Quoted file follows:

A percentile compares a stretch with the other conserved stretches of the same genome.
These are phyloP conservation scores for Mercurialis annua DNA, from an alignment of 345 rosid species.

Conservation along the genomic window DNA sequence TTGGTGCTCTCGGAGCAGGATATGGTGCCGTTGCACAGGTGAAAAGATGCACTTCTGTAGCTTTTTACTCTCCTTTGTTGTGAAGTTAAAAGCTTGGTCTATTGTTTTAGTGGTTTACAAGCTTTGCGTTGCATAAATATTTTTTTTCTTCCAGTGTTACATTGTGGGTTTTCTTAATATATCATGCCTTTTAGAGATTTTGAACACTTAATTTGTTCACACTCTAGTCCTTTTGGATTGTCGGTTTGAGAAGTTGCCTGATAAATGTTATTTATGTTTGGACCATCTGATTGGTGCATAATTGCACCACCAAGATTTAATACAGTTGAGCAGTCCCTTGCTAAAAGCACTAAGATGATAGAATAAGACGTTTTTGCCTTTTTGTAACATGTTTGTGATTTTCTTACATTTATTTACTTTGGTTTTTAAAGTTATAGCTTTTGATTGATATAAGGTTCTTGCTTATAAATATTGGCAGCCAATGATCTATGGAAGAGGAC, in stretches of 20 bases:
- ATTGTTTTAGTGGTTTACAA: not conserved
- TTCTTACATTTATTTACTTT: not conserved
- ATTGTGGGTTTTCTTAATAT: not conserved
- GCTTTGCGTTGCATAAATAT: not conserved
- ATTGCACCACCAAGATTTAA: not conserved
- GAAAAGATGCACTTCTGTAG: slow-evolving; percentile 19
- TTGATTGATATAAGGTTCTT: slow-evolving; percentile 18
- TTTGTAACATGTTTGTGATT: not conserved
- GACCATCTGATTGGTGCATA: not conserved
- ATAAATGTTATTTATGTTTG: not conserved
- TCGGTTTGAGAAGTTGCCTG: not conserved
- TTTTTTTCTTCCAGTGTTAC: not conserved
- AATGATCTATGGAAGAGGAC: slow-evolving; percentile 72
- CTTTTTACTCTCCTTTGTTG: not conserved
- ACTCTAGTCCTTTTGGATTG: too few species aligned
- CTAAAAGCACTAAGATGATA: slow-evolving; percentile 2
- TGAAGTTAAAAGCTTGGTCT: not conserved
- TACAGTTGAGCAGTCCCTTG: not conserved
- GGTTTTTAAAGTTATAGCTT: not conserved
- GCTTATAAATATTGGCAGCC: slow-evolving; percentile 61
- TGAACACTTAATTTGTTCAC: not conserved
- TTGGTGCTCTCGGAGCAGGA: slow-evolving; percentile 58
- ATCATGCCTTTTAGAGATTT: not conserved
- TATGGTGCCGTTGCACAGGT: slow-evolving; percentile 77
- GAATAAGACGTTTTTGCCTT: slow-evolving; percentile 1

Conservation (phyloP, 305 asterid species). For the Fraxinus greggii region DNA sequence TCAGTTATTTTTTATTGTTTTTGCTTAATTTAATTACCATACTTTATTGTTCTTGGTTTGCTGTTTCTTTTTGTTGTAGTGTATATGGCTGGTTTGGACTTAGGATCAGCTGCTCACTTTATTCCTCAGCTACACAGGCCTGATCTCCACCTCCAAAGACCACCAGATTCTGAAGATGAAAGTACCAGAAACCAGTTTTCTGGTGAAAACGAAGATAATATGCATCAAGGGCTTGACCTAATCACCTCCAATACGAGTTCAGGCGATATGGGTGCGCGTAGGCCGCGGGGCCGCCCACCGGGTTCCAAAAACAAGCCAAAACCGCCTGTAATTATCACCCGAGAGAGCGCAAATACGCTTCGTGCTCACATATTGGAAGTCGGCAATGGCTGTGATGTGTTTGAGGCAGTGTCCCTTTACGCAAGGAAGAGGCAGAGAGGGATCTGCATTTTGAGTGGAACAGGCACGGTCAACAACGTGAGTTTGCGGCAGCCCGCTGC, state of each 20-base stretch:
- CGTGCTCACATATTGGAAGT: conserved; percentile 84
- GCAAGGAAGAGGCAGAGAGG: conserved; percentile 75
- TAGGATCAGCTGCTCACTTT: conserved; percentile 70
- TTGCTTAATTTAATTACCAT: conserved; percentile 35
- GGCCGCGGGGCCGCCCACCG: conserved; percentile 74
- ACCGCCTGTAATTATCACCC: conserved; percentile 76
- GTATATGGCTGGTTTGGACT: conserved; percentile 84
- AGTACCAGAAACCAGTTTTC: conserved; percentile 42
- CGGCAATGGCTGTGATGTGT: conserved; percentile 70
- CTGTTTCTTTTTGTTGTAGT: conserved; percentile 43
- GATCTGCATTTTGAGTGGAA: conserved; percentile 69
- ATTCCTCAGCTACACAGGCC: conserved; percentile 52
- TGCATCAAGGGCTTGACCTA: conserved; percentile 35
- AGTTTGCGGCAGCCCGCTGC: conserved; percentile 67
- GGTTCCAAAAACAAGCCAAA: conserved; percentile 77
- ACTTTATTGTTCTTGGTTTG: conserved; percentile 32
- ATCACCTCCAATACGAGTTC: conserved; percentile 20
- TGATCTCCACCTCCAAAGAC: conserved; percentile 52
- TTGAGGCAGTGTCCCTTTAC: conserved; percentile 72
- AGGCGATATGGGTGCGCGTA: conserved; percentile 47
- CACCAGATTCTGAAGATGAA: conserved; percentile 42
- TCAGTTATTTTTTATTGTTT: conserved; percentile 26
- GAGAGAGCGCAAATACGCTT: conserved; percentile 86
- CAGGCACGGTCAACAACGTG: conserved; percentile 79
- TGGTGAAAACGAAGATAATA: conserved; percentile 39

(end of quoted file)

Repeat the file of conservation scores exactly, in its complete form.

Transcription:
A percentile compares a stretch with the other conserved stretches of the same genome.
These are phyloP conservation scores for Mercurialis annua DNA, from an alignment of 345 rosid species.

Conservation along the genomic window DNA sequence TTGGTGCTCTCGGAGCAGGATATGGTGCCGTTGCACAGGTGAAAAGATGCACTTCTGTAGCTTTTTACTCTCCTTTGTTGTGAAGTTAAAAGCTTGGTCTATTGTTTTAGTGGTTTACAAGCTTTGCGTTGCATAAATATTTTTTTTCTTCCAGTGTTACATTGTGGGTTTTCTTAATATATCATGCCTTTTAGAGATTTTGAACACTTAATTTGTTCACACTCTAGTCCTTTTGGATTGTCGGTTTGAGAAGTTGCCTGATAAATGTTATTTATGTTTGGACCATCTGATTGGTGCATAATTGCACCACCAAGATTTAATACAGTTGAGCAGTCCCTTGCTAAAAGCACTAAGATGATAGAATAAGACGTTTTTGCCTTTTTGTAACATGTTTGTGATTTTCTTACATTTATTTACTTTGGTTTTTAAAGTTATAGCTTTTGATTGATATAAGGTTCTTGCTTATAAATATTGGCAGCCAATGATCTATGGAAGAGGAC, in stretches of 20 bases:
- ATTGTTTTAGTGGTTTACAA: not conserved
- TTCTTACATTTATTTACTTT: not conserved
- ATTGTGGGTTTTCTTAATAT: not conserved
- GCTTTGCGTTGCATAAATAT: not conserved
- ATTGCACCACCAAGATTTAA: not conserved
- GAAAAGATGCACTTCTGTAG: slow-evolving; percentile 19
- TTGATTGATATAAGGTTCTT: slow-evolving; percentile 18
- TTTGTAACATGTTTGTGATT: not conserved
- GACCATCTGATTGGTGCATA: not conserved
- ATAAATGTTATTTATGTTTG: not conserved
- TCGGTTTGAGAAGTTGCCTG: not conserved
- TTTTTTTCTTCCAGTGTTAC: not conserved
- AATGATCTATGGAAGAGGAC: slow-evolving; percentile 72
- CTTTTTACTCTCCTTTGTTG: not conserved
- ACTCTAGTCCTTTTGGATTG: too few species aligned
- CTAAAAGCACTAAGATGATA: slow-evolving; percentile 2
- TGAAGTTAAAAGCTTGGTCT: not conserved
- TACAGTTGAGCAGTCCCTTG: not conserved
- GGTTTTTAAAGTTATAGCTT: not conserved
- GCTTATAAATATTGGCAGCC: slow-evolving; percentile 61
- TGAACACTTAATTTGTTCAC: not conserved
- TTGGTGCTCTCGGAGCAGGA: slow-evolving; percentile 58
- ATCATGCCTTTTAGAGATTT: not conserved
- TATGGTGCCGTTGCACAGGT: slow-evolving; percentile 77
- GAATAAGACGTTTTTGCCTT: slow-evolving; percentile 1

Conservation (phyloP, 305 asterid species). For the Fraxinus greggii region DNA sequence TCAGTTATTTTTTATTGTTTTTGCTTAATTTAATTACCATACTTTATTGTTCTTGGTTTGCTGTTTCTTTTTGTTGTAGTGTATATGGCTGGTTTGGACTTAGGATCAGCTGCTCACTTTATTCCTCAGCTACACAGGCCTGATCTCCACCTCCAAAGACCACCAGATTCTGAAGATGAAAGTACCAGAAACCAGTTTTCTGGTGAAAACGAAGATAATATGCATCAAGGGCTTGACCTAATCACCTCCAATACGAGTTCAGGCGATATGGGTGCGCGTAGGCCGCGGGGCCGCCCACCGGGTTCCAAAAACAAGCCAAAACCGCCTGTAATTATCACCCGAGAGAGCGCAAATACGCTTCGTGCTCACATATTGGAAGTCGGCAATGGCTGTGATGTGTTTGAGGCAGTGTCCCTTTACGCAAGGAAGAGGCAGAGAGGGATCTGCATTTTGAGTGGAACAGGCACGGTCAACAACGTGAGTTTGCGGCAGCCCGCTGC, state of each 20-base stretch:
- CGTGCTCACATATTGGAAGT: conserved; percentile 84
- GCAAGGAAGAGGCAGAGAGG: conserved; percentile 75
- TAGGATCAGCTGCTCACTTT: conserved; percentile 70
- TTGCTTAATTTAATTACCAT: conserved; percentile 35
- GGCCGCGGGGCCGCCCACCG: conserved; percentile 74
- ACCGCCTGTAATTATCACCC: conserved; percentile 76
- GTATATGGCTGGTTTGGACT: conserved; percentile 84
- AGTACCAGAAACCAGTTTTC: conserved; percentile 42
- CGGCAATGGCTGTGATGTGT: conserved; percentile 70
- CTGTTTCTTTTTGTTGTAGT: conserved; percentile 43
- GATCTGCATTTTGAGTGGAA: conserved; percentile 69
- ATTCCTCAGCTACACAGGCC: conserved; percentile 52
- TGCATCAAGGGCTTGACCTA: conserved; percentile 35
- AGTTTGCGGCAGCCCGCTGC: conserved; percentile 67
- GGTTCCAAAAACAAGCCAAA: conserved; percentile 77
- ACTTTATTGTTCTTGGTTTG: conserved; percentile 32
- ATCACCTCCAATACGAGTTC: conserved; percentile 20
- TGATCTCCACCTCCAAAGAC: conserved; percentile 52
- TTGAGGCAGTGTCCCTTTAC: conserved; percentile 72
- AGGCGATATGGGTGCGCGTA: conserved; percentile 47
- CACCAGATTCTGAAGATGAA: conserved; percentile 42
- TCAGTTATTTTTTATTGTTT: conserved; percentile 26
- GAGAGAGCGCAAATACGCTT: conserved; percentile 86
- CAGGCACGGTCAACAACGTG: conserved; percentile 79
- TGGTGAAAACGAAGATAATA: conserved; percentile 39